If you watched any of The Voice, you would have noticed hair feathers. It seemed like every second contestant and celebrity guest was rocking a strand or two of Foghorn Leghorn’s finest.
Having recently done the rounds of the showings from all the high-street fashion brands to see what they have coming for summer, I can tell you feathers are in, whether they’re on earrings, headbands, sleeves, skirts, or clipped into hair as a DIY-instant extension. If you want something a little more permanent though, Navajo Hair Co have come out with some beautiful bohemian feather hair extensions.
As with any other gimmicky trend, these have the potential to look very, very wrong. Joel from Bauhaus Hair put my extensions in and we talked about how they look much better in natural colours that match the hair – pink and blue feathers stick out for the wrong reasons – kind of like you have stuck some pink and blue feathers in your hair (although the team at Navajo tell me these have been the most popular colours to date). Joel and I picked feathers in dark brown and cream, which blend subtly in with my own dark brown tresses. He also explained that placing them under the hair in line with the temples means you just get little flashes of them, rather than them being awkwardly clipped in on top.
They are put into the hair like normal hair extensions – a few strands of hair plus the feather are clamped together with a little microbead. Joel explained that rather than putting it right at the root, he examined the natural fall of my hair and put the feather in about a centimetre down so that it moved with my hair. The feathers (rooster feathers, FYI) are totally fine being heat styled, washed, brushed and blow dried. I have had my extensions in for almost three weeks and they still look bright and fresh, although they are loose at the roots and just about ready to come out (I run my fingers through my hair a lot, and probably wouldn’t do well with real extensions).
I have had so many compliments on them and will definitely get them again – just add maxi-skirt, wedges and floppy hat for boho-chic. And in case you’re a corporate monkey – they are totally office-proof. Just style your hair so they’re hidden 9-5.
Navajo Hair Co Natural Feather Hair Extensions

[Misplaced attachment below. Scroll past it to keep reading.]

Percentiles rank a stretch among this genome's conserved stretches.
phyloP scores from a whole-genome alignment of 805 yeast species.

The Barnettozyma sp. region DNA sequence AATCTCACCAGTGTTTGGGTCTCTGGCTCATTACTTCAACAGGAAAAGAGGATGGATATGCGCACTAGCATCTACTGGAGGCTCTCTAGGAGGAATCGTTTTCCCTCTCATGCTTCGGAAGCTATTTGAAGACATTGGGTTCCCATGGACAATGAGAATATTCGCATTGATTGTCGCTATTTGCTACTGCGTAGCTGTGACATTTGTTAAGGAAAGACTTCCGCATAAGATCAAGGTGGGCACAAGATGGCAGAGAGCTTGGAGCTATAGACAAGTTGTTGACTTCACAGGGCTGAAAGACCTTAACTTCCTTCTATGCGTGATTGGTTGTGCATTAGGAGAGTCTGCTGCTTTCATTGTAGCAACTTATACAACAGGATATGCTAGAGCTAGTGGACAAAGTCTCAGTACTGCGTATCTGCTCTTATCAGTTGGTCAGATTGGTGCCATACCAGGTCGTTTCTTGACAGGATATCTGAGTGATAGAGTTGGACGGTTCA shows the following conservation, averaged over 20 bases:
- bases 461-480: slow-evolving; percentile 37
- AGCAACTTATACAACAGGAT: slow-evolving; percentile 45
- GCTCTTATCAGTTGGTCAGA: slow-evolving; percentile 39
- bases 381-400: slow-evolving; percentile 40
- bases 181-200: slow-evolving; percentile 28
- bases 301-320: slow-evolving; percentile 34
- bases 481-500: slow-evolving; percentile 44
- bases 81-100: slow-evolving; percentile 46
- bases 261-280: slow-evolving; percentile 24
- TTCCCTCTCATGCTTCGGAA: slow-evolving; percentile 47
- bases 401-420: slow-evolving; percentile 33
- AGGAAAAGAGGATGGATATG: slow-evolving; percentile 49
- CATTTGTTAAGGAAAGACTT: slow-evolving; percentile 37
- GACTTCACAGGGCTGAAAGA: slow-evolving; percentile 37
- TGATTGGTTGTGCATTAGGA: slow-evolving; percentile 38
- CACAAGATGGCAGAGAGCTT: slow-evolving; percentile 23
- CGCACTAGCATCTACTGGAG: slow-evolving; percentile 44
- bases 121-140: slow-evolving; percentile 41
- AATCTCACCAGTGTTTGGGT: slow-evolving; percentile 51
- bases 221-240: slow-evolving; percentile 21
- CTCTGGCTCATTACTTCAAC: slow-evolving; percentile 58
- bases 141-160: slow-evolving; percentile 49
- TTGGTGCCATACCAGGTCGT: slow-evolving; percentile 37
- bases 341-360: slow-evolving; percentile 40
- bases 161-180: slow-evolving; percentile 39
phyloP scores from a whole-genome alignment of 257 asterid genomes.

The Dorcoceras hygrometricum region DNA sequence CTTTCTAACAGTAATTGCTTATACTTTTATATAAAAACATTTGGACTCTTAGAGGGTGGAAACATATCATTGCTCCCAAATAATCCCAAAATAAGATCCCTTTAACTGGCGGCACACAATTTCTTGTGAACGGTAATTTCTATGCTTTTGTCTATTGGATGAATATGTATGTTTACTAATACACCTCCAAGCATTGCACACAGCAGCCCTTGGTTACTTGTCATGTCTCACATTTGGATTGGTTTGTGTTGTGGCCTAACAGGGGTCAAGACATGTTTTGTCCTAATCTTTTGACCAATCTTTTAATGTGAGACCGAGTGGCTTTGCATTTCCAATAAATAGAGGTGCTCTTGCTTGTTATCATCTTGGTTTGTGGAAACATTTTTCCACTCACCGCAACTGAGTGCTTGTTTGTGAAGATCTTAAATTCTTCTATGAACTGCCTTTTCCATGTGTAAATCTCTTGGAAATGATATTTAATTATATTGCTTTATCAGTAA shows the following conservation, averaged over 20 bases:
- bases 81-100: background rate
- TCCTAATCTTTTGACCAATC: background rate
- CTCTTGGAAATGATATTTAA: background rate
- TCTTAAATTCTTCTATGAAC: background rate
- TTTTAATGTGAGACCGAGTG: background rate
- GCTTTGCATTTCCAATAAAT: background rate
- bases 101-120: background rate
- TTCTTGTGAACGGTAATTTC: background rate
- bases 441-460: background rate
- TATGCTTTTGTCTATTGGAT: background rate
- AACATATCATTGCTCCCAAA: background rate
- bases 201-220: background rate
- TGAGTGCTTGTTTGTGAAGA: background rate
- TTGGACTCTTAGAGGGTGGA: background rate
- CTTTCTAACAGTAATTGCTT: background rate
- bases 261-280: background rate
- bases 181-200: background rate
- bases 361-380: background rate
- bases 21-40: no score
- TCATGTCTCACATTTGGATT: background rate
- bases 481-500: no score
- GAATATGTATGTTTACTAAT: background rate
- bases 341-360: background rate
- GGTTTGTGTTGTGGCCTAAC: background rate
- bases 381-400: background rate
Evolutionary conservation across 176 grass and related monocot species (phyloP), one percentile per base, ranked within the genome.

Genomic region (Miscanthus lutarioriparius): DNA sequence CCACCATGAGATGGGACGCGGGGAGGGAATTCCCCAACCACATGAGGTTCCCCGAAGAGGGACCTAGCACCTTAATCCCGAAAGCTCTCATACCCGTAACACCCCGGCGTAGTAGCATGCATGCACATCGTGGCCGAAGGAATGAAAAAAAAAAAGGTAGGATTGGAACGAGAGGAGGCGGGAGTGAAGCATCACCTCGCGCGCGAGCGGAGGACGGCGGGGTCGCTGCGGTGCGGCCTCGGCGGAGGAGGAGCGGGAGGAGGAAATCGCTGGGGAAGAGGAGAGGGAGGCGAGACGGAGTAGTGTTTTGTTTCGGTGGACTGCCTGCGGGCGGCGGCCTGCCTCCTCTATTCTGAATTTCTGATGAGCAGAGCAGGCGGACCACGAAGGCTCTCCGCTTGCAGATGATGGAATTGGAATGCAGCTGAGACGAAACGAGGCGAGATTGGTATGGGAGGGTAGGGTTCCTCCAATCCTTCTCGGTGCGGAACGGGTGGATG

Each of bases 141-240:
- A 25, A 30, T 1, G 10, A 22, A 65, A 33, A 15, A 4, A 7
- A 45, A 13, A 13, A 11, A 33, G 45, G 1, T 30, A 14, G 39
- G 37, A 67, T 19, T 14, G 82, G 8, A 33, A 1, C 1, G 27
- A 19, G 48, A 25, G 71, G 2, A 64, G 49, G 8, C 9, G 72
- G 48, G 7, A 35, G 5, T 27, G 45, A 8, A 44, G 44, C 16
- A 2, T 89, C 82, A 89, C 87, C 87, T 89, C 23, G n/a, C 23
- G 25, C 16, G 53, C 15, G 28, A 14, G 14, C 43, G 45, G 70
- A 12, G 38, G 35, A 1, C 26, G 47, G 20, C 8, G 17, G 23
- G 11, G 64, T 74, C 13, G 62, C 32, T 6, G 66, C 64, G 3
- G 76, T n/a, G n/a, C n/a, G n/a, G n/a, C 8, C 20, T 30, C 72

Price: From $17 per feather (economies of scale – the more you get, the cheaper each one becomes)
From: I had mine put in at Bauhaus Hair in Waterloo – check the website for stockists
Why you need them: For something a little fun and different
Worth noting: These feathers come from roosters who are specifically bred for their feathers.
In order for the feathers to be properly and humanely processed, the roosters are harvested. These feathers come from Whiting Farms, who service not only the feather hair extension market, but also the fly fishing market. This is what Whiting Farms has to say:
In order for the feathers to be properly processed and sold the unavoidable fact is the roosters have to be harvested. This is because what are desired by fly tyers (and fashion folks alike) are the “first nuptial” feathers that the roosters grow (their “breeding plumage”), and subsequent sets of feathers are not as good. But a unique attribute of the lines at Whiting Farms is the “saddle” (back) feathers, that are so highly prized by everyone, never stop growing. So our roosters get an exceptionally long life of almost a year waiting for these saddle feathers to get as long as they can, compared with a meat chicken that is harvested at 35 to 49 days of age. But unlike the brutal end that most commercial chickens endure, at Whiting Farms we euthanize the chickens painlessly so there is no distress nor blood. The meat from our roosters, though I could argue it is the safest meat in the world as we feed no antibiotics nor hormones and the chickens live such a pampered life, cannot be sold nor even given away because of USDA inspection regulations. What is left over after harvesting is composted, in conjunction with wood chips and manure, to create a soil amendment for our irrigated farm crops. So at least nothing is wasted. Plus the meat on these year old roosters is truly tough and pretty minimal as they’ve not been bred for meat, so not very worthwhile or palatable.
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